A growing stem inhibits bud outgrowth – The overlooked theory of apical dominance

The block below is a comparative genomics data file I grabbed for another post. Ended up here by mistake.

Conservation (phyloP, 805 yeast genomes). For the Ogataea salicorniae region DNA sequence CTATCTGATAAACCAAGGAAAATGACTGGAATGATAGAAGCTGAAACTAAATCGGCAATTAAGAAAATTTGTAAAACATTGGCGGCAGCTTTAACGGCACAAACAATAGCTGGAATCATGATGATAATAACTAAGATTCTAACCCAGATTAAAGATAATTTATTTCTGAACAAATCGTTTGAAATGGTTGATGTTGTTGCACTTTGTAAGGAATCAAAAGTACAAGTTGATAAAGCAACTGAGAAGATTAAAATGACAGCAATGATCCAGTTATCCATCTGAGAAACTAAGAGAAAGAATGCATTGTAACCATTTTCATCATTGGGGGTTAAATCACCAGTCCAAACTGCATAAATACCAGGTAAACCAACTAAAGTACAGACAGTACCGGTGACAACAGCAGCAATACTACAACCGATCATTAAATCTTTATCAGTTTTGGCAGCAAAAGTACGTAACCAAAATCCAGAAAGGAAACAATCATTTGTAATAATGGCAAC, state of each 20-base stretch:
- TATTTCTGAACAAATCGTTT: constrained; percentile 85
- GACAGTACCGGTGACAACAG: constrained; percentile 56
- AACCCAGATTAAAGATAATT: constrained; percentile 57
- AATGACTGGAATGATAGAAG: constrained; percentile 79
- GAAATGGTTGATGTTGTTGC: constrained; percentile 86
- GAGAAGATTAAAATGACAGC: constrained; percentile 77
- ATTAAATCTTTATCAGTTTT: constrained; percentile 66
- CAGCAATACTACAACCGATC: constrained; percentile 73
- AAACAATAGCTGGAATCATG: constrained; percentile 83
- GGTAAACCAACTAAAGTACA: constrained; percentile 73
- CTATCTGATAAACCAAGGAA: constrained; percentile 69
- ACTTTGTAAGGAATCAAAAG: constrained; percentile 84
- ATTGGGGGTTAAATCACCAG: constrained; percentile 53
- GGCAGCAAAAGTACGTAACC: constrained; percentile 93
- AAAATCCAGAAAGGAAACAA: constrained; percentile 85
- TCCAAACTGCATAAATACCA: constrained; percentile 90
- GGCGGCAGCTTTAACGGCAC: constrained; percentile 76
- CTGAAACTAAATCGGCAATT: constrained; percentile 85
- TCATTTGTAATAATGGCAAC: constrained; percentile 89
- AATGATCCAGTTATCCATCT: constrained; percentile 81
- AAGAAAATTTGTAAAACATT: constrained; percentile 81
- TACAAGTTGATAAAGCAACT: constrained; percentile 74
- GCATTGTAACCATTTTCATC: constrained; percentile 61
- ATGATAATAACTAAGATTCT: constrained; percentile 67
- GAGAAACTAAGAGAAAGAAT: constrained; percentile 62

Three theories of apical dominance, direct, diversion, and indirect, were proposed in the 1930s to explain how auxin synthesized in the shoot apex might inhibit axillary bud outgrowth, and thus shoot branching. The direct and diversion theories of apical dominance have been investigated in detail, and they are replaced with the current auxin transport canalization and second messenger theories, respectively. These two current theories still cannot entirely explain the phenomenon of apical dominance. Although there is ample evidence that the inhibition of bud outgrowth by auxin from the shoot apex is linked to stem elongation and highly branched auxin biosynthesis or signaling mutants are dwarf, the third theory proposed in the 1930s, the indirect theory, that explains apical dominance as auxin-induced stem growth indirectly inhibits bud outgrowth has been overlooked. The indirect theory did not propose how a growing stem might inhibit bud outgrowth. Recent discoveries indicate bud dormancy (syn. quiescence, paradormancy) in response to intrinsic and environmental factors in diverse species is linked to enhanced growth of the main shoot and reduced sugar level in the buds. Since a growing stem is a strong sink for sugars, and sugar is indispensable for shoot branching, the indirect theory of apical dominance might now be explained as auxin-induced stem growth inhibits bud outgrowth by diverting sugars away from buds. Detailed study of the indirect theory and the effect of source–sink status on dormancy and outgrowth of axillary buds will advance our knowledge of apical dominance and shoot branching in plants.